F : C T 1 C T is continuous and takes a bounded set into bounded set.

Let us define P : C T 1 C T , u | u ( 0 ) , Q : C T C T , h | 1 T 0 T h ( s ) d s and
H ( h ( t ) ) = 0 t h ( s ) d s , h C T .
It is clear that if u C T 1 is the solution to (2.2), then u satisfies the abstract equation
u = P u + Q F ( u ) + K ( F ( u ) ) ,
where the operator K : C T C T 1 is given by
K ( h ( t ) ) = H { ϕ q [ α ( ( I Q ) h ) + H ( ( I Q ) ) ] } ( t ) , t R ,

α is a continuous function which sends bounded sets of C T into bounded sets of , and it is a completely continuous mapping. For more details as regards the meaning of α, please refer to [14]. □

Lemma 2.3 [14]

Let Ω be an open bounded set in C T 1 . Suppose that the following conditions hold:
  1. (i)

    For each λ ( 0 , 1 ) , the equation ( ϕ p ( u ) ) = λ F ( u ) has no solution on Ω.

     
  2. (ii)

    The equation Ϝ ( u ) = 1 T 0 T F ( u ( t ) ) d t = 0 has no solution on Ω R .

     
  3. (iii)

    The Brouwer degree of Ϝ, deg { Ϝ , Ω R , 0 } 0 .

     

Then (2.2) has at least one T-periodic solution in Ω ¯ .

Lemma 2.4 [15]

Ω R n is open bounded and symmetric with respect to 0 Ω . If f C ( Ω ¯ , R n ) and f ( x ) μ f ( x ) , x Ω , μ [ 0 , 1 ] , then deg { f , Ω , 0 } is an odd number.

3 Main results

Theorem 3.1 Suppose that the following conditions hold:

(A1) τ ( t ) C 1 ( R , R ) , τ ( t ) > 1 or τ ( t ) < 1 , m 2 = min t [ 0 , T ] 1 1 τ ( t ) .

(A2) The sign of β ( t ) 1 τ ( t ) is unchanged in the interval [ 0 , T ] .

(A3) There exist constants r 1 0 , r 2 > 0 and k > 0 such that
  1. (1)

    | f ( x ) | k + r 1 | x | p 1 , x R ,

     
  2. (2)

    lim | x | | g ( x ) | | x | p 1 r 2 .

     

(A4) There exists a constant d > 0 such that x g ( x ) > 0 , | x | > d .

Then (1.1) has at least one solution with periodic T if there exists a constant ε > 0 such that the following condition holds:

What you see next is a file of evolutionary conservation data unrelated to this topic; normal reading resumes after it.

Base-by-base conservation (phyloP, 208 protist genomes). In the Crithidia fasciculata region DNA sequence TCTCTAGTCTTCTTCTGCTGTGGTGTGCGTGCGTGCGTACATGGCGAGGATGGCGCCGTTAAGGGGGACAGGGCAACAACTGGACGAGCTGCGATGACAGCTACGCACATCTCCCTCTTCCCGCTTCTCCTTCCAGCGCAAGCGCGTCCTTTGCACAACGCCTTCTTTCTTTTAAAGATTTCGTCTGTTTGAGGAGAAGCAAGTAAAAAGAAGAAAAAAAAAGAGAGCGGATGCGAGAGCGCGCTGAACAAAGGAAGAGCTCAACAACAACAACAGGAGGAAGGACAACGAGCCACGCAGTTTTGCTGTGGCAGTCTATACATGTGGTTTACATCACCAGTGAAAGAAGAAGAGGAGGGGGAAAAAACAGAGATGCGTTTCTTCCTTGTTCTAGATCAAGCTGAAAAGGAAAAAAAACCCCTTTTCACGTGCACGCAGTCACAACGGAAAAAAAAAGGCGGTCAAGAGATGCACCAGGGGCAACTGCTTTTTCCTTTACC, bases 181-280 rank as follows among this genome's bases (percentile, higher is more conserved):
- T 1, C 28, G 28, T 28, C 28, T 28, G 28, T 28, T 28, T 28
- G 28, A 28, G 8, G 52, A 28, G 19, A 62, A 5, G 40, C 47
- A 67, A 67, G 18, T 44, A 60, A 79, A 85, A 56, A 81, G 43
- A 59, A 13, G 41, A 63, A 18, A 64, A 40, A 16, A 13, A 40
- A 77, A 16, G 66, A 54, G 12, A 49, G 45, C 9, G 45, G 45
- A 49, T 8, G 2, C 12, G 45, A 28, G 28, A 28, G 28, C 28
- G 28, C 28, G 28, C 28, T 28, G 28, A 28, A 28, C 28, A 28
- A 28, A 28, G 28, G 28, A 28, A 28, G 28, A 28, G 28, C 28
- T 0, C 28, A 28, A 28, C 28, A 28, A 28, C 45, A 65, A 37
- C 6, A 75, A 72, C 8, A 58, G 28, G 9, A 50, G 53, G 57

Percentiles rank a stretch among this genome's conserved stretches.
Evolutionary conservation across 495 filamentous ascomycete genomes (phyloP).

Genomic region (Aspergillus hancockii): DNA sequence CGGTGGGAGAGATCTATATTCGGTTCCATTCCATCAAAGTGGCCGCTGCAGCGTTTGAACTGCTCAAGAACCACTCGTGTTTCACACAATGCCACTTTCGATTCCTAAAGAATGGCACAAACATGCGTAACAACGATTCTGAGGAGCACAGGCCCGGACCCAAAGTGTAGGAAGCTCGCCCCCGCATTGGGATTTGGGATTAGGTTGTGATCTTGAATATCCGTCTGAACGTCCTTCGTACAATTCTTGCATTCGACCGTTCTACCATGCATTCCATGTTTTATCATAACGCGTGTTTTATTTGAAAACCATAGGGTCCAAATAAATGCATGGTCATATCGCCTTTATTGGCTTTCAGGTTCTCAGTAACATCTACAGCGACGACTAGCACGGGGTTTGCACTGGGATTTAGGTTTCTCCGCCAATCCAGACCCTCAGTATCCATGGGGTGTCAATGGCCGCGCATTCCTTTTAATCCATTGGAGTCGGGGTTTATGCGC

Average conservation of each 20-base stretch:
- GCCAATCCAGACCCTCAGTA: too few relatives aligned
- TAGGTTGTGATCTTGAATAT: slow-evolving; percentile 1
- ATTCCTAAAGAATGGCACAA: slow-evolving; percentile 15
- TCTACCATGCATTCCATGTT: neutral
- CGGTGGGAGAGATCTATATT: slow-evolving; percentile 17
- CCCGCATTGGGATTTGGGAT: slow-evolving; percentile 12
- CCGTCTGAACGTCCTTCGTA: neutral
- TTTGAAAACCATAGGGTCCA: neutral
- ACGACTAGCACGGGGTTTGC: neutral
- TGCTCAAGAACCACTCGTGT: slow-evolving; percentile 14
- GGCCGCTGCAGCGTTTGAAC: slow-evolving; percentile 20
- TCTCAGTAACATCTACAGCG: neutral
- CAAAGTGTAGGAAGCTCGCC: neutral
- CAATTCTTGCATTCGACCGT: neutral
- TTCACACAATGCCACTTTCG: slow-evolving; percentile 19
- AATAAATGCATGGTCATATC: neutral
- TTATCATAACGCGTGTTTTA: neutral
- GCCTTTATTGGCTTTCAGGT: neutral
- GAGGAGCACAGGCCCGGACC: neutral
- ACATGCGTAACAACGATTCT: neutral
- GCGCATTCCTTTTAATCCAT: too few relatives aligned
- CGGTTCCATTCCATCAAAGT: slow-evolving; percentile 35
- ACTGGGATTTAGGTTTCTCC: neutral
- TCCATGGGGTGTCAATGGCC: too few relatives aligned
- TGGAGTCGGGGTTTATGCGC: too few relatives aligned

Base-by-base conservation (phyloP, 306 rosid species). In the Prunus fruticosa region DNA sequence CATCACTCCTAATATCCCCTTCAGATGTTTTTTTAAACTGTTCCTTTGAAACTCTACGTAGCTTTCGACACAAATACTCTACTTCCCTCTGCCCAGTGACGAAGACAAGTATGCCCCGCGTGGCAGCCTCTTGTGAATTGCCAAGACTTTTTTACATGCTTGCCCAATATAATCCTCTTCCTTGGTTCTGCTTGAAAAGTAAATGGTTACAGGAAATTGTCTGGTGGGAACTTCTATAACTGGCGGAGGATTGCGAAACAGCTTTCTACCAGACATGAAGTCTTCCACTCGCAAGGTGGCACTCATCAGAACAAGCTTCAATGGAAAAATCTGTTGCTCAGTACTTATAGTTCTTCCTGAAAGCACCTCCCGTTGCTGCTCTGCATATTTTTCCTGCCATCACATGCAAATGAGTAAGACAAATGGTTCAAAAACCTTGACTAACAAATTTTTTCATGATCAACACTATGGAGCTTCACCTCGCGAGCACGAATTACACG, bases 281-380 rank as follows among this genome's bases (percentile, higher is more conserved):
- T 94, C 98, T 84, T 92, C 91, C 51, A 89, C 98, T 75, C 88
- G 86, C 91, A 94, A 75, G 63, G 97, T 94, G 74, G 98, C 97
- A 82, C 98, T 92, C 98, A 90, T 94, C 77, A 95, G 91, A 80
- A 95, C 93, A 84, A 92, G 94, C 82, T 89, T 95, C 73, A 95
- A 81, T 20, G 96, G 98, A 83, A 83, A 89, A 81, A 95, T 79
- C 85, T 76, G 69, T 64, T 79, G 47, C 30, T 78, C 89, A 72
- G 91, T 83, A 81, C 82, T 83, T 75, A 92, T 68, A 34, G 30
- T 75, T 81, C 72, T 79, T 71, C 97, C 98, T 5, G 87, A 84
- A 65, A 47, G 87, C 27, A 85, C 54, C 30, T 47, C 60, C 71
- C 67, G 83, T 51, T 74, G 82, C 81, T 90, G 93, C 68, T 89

| 1 + | c | | ( a + T 1 q ) [ m 1 T ( r 2 + ε ) + r 1 T 1 p ] < | 1 | c | | p ,
(3.1)

where a is defined in (3.8).

Proof Consider the homotopic equation of (1.1) as follows:
( ϕ p ( x ( t ) c x ( t σ ) ) ) + λ f ( x ( t ) ) + λ β ( t ) g ( x ( t τ ( t ) ) ) = λ e ( t ) , λ ( 0 , 1 ) .
(3.2)
Let x ( t ) be a possible T-periodic solution to (3.2). By integrating both sides of (3.2) over [0, T], we have
0 T [ f ( x ( t ) ) + β ( t ) g ( x ( t τ ( t ) ) ) ] d t = 0 .
(3.3)
Let u ( t ) = t τ ( t ) , by the condition (A1), we know that u ( t ) has a unique inverse denoted by t = γ ( u ) ; noting that τ ( 0 ) = τ ( T ) , we get
0 T β ( t ) g ( x ( t τ ( t ) ) ) d t = τ ( 0 ) T τ ( T ) β ( γ ( u ) ) g ( u ) 1 τ ( γ ( u ) ) d u = 0 T β ( γ ( u ) ) g ( u ) 1 τ ( γ ( u ) ) d u .
(3.4)
Based on the condition of (A2) and the integral mean value theorem, there exists ξ [ 0 , T ] such that
g ( x ( ξ ) ) 0 T β ( γ ( u ) ) 1 τ ( γ ( u ) ) d u = 0 T f ( x ( t ) ) d t .
(3.5)
By the condition (A3)(2) for a given ε > 0 , ρ > d > 0 when | x ( t ) | > ρ such that
| g ( x ) | | x | p 1 r 2 ε > 0 , | g ( x ) | | x | p 1 r 2 + ε .
(3.6)
Now we can claim that there are two constants a and b such that
| x ( ξ ) | a x p + b ,
(3.7)
where
a = { [ r 1 ( r 2 ε ) m 0 m 2 T 1 q ] 1 p 1 2 2 p p 1 , p 1 < 1 , [ r 1 ( r 2 ε ) m 0 m 2 T 1 q ] 1 p 1 , p 1 > 1 ,
(3.8)
b = { [ k ( r 2 ε ) m 0 m 2 ] 1 p 1 2 2 p p 1 , p 1 < 1 , [ k ( r 2 ε ) m 0 m 2 ] 1 p 1 , p 1 > 1 .
(3.9)

In the following, we prove the above claim in two cases.

Case 1. If | x ( ξ ) | ρ , ξ [ 0 , T ] , then (3.7) holds.

Case 2. If | x ( ξ ) | > ρ , ξ [ 0 , T ] , by (3.5), (3.6), and the condition (A3)(1), we have
| r 2 ε | | x ( ξ ) | p 1 m 0 m 2 T | g ( x ( ξ ) ) | 0 T β ( γ ( u ) ) 1 τ ( γ ( u ) ) d u | r 2 ε | | x ( ξ ) | p 1 m 0 m 2 T 0 T | f ( x ( t ) ) | d t k T + r 1 0 T | x ( t ) | p 1 d t | r 2 ε | | x ( ξ ) | p 1 m 0 m 2 T k T + r 1 T 1 p ( 0 T | x ( t ) | p d t ) p 1 p = k T + r 1 T 1 p x p p 1 , | x ( ξ ) | p 1 k ( r 2 ε ) m 0 m 2 + r 1 ( r 2 ε ) m 0 m 2 T 1 q x p p 1 .
When 0 < p 1 1 , according to the Minkowski inequality, we have
| x ( ξ ) | [ k ( r 2 ε ) m 0 m 2 ] 1 p 1 2 2 p p 1 + [ r 1 ( r 2 ε ) m 0 m 2 T 1 q ] 1 p 1 2 2 p p 1 x p .
When p 1 > 1 , from ( a + b ) 1 m ( a ) 1 m + ( b ) 1 m , a , b [ 0 , + ) , m > 1 , we have
| x ( ξ ) | [ k ( r 2 ε ) m 0 m 2 ] 1 p 1 + [ r 1 ( r 2 ε ) m 0 m 2 T 1 q ] 1 p 1 x p .

Therefore, (3.7) is also satisfied for case 2.

For any t R , there exists t 0 [ 0 , T ] , such that t = k T + t 0 , where k is an integer. Then
| x ( t ) | = | x ( t 0 ) | | x ( ξ ) | + 0 T | x ( s ) | d s , ξ [ 0 , T ] .
By (3.7), we have
x a x p + b + T 1 q x p = ( a + T 1 q ) x p + b .
(3.10)
At first, we prove that there is a constant R 1 such that
x R 1 .
(3.11)

By (3.10), we only need to prove that x p is bounded in order to prove (3.11).

If x p = 0 , then x p is obviously bounded.